So we talked about Daniel. He, too, was forced – against his will – to leave home and go to a foreign land. He, too, was likely a young , good-looking teenager, who had to leave behind great friends and family, special places, and all the comforts of the “known”. He was human, just like us, so I’m sure Daniel shed tears, got angry, asked “why me??” Like my daughter, he might have said, “Why can’t I just stay in one place like normal people?”
But God had a plan for Daniel – just like He has a plan for my daughter, and for all of us. Daniel didn’t know, when he was taken away, that he would rise to great power in Babylon. He didn’t know that his friends would be thrown in a fiery furnace or that he would be trapped in a lions’ den. He didn’t know God would give him prophetic ability that would point this pagan country to the true, living God. He didn’t know the words he wrote would be read thousands of years later, that they’d be quoted by the mom of a heartbroken teen who is having to leave the familiar for the unfamiliar. Daniel just obeyed – maybe reluctantly, at first. We don’t know. But we do know he took the faith of his fathers and made it his own. We know he was so sold out for God that he willingly risked his life to keep worshiping Him.
I love reading about men like Daniel and being reminded that the God who moved Daniel from Judah to Babylon is the same God who moving us from Florida to California. He is with us – His Holy Spirit is IN us! – and He has a purpose in this move. God used Daniel to make His name known in Babylon. He used Daniel in great – though sometimes uncomfortable – ways to glorify Him. And that, my friends, is why we are here: to glorify God – however, wherever, He chooses.
Maybe you’re not moving across the country. But, maybe, like my daughter, you are facing a difficult situation – one you didn’t ask for, don’t want, but that is thrust upon you, anyway. Dare to be a Daniel! Cling to God, trust Him, worship Him. He has great plans for you! They may not be “comfortable”, but they are good. Because He is good. And He is with you every single step of your journey.
I HATE saying goodbye. I’m talking about long-term goodbyes, not the conversational ones we throw out at the end of a dinner or after church on Sunday. Those are fine. Easy. It’s the “I don’t know the next time I’ll see you again” goodbyes that I hate. We say these goodbyes when we move away (which we’re doing in 2 weeks — read this if that is news to you), or when people we love move away. Sometimes we say them when we move churches or schools. The saddest goodbyes are when a loved one dies. Even though, if they are believer, you know you will see them again, the temporary separation is painful.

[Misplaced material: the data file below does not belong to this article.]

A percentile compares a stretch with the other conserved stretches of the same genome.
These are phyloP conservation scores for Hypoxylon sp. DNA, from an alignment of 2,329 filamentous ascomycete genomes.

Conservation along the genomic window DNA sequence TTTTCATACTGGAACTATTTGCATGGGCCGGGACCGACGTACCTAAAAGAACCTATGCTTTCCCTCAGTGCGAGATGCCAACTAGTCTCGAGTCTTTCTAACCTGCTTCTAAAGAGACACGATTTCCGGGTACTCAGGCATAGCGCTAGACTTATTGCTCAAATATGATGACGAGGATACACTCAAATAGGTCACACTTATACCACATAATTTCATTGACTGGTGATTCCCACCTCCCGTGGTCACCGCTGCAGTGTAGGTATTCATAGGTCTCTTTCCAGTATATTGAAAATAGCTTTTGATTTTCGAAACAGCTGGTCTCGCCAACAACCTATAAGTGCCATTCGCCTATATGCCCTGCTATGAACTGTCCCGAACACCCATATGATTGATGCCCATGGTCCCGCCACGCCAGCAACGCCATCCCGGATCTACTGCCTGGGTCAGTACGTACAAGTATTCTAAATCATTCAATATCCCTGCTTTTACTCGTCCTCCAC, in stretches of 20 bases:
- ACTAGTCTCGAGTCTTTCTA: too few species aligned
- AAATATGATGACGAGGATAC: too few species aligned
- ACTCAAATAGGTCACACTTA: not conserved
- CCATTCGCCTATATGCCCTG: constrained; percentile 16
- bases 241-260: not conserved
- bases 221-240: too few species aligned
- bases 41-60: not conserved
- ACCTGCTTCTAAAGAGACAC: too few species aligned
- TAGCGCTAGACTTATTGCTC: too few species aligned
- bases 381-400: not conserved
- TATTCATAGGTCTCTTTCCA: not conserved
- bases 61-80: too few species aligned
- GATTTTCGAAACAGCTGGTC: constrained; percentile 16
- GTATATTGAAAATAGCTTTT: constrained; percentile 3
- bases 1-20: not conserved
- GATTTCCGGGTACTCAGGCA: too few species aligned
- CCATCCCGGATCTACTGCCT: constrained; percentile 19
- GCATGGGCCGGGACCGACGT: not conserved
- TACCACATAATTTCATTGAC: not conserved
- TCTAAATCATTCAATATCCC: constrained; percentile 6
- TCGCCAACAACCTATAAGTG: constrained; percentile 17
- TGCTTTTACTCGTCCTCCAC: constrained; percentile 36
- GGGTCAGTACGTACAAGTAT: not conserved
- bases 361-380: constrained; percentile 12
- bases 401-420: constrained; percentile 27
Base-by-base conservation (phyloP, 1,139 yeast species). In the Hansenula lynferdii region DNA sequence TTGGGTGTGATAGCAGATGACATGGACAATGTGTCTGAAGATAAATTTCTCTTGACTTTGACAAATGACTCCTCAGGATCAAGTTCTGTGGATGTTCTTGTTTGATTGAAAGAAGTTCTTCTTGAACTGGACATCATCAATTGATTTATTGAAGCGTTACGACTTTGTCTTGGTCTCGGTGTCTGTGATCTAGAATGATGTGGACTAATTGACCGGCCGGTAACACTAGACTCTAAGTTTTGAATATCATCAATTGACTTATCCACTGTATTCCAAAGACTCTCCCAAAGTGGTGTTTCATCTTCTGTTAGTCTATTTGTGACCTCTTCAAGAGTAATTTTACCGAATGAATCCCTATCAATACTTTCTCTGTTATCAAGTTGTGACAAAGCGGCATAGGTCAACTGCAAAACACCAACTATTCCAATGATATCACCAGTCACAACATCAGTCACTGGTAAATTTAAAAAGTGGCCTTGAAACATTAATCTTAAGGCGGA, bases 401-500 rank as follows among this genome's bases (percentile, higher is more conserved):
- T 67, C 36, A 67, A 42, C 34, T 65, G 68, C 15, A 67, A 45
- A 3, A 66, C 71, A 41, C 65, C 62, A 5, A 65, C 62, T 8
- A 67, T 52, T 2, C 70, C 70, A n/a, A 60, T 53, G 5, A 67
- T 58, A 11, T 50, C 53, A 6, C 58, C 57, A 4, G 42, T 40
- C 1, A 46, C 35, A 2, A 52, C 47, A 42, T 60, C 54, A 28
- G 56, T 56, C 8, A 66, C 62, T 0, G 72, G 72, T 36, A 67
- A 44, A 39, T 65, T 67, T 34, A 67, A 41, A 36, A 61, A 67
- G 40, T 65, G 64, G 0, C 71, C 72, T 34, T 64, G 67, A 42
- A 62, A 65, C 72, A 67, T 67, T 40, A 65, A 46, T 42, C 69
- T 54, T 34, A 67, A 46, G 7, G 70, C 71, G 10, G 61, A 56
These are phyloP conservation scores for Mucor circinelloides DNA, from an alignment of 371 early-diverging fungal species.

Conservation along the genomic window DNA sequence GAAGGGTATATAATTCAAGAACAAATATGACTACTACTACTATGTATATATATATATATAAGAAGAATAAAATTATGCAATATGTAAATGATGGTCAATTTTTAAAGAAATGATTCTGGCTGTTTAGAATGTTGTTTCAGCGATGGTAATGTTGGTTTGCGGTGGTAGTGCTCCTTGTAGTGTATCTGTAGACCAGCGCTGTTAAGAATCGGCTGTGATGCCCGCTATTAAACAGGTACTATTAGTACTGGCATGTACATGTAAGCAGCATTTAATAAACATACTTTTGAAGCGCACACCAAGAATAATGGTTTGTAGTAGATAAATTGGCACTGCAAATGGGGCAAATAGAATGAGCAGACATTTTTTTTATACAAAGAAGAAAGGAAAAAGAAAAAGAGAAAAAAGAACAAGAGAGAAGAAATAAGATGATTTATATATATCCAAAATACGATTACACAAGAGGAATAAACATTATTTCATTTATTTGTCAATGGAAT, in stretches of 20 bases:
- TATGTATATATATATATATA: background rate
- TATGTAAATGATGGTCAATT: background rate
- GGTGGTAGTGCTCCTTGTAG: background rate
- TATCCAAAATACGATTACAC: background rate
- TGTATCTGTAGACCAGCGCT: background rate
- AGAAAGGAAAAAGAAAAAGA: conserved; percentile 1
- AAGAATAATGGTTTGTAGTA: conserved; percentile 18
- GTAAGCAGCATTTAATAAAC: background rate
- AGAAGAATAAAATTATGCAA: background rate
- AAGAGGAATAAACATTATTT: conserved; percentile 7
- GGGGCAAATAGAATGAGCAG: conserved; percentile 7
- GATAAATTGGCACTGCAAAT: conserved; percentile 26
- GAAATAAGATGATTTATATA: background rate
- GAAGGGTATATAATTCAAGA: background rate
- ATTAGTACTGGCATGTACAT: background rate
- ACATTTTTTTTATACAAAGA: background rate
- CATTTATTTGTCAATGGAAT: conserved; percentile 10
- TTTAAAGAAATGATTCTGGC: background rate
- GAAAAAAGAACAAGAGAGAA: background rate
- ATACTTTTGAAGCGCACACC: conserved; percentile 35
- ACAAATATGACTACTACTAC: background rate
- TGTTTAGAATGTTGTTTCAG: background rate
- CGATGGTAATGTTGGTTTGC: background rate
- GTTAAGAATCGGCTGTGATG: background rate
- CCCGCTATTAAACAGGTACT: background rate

But as much as I hate goodbyes, I know they’re necessary. We learned, in a missionary training session over a decade ago, a truth that has stuck with me:
“Good goodbyes allow for good hellos.”
When we acknowledge the beauty of our friendships, the pain involved in leaving people and places we love, we are able to say goodbye in a healthy way. We don’t leave words unspoken. We are sad – very sad – but we don’t compound that sadness with misplaced bitterness or regrets. So we just deal with the sadness. We verbalize what we’re really feeling. That helps us feel the freedom to establish new friendships in our new places.
When we are honest with others – and ourselves – we can take the root issues to the Lord, and He will help us through them. When we refuse to recognize the real problem – whatever it is – we feed into the lie that it is something else, someone else, that is the problem. This leads to depression and heartache. We pull away from the Lord instead of drawing near to Him.
Right now, I have a couple issues that I need to daily bring before the Lord: 1) I don’t want to leave special people and places! I don’t want to make my kids leave best friends, churches, and schools they love 2) I am scared I won’t make new friends in my new place. I’m scared my kids will be miserable and will look back on this and hate us for making them move.
When I focus on those issues, I live in fear. I am stressed and miserable and overwhelmed. I need to seek the Lord to help me replace those thoughts with truth. Truth is found in God’s word.
Right now, I am memorizing and meditating on Isaiah 26:3-2 “You keep him in perfect peace whose mind is stayed on You, because he trusts in You. Trust in the Lord forever, for the Lord God is an everlasting rock.” I also recall Prov. 3:5-6, “Trust in the Lord with all your heart, and lean not on your own understanding. In all your ways submit to Him, and He will make your paths straight.” Dave and I have sought the Lord, and He has led us to San Diego. I can trust God’s guidance. I can lean on Him. And I can follow him – no matter the cost – because He is worth it.
If you’re dealing with some “goodbyes” right now, let me encourage you to be honest about how painful they are. Tell people you love how much you love them. Drive by your favorite spots in town and recall the good times you had there. Cry. And, most importantly, let Jesus bear your burden. Cry to Him, lean on Him, listen to Him. Change is HARD. There’s no way to make it easy. But change can be good because it can draw us closer to the Savior, mold us more into his image, make us better equipped to serve others.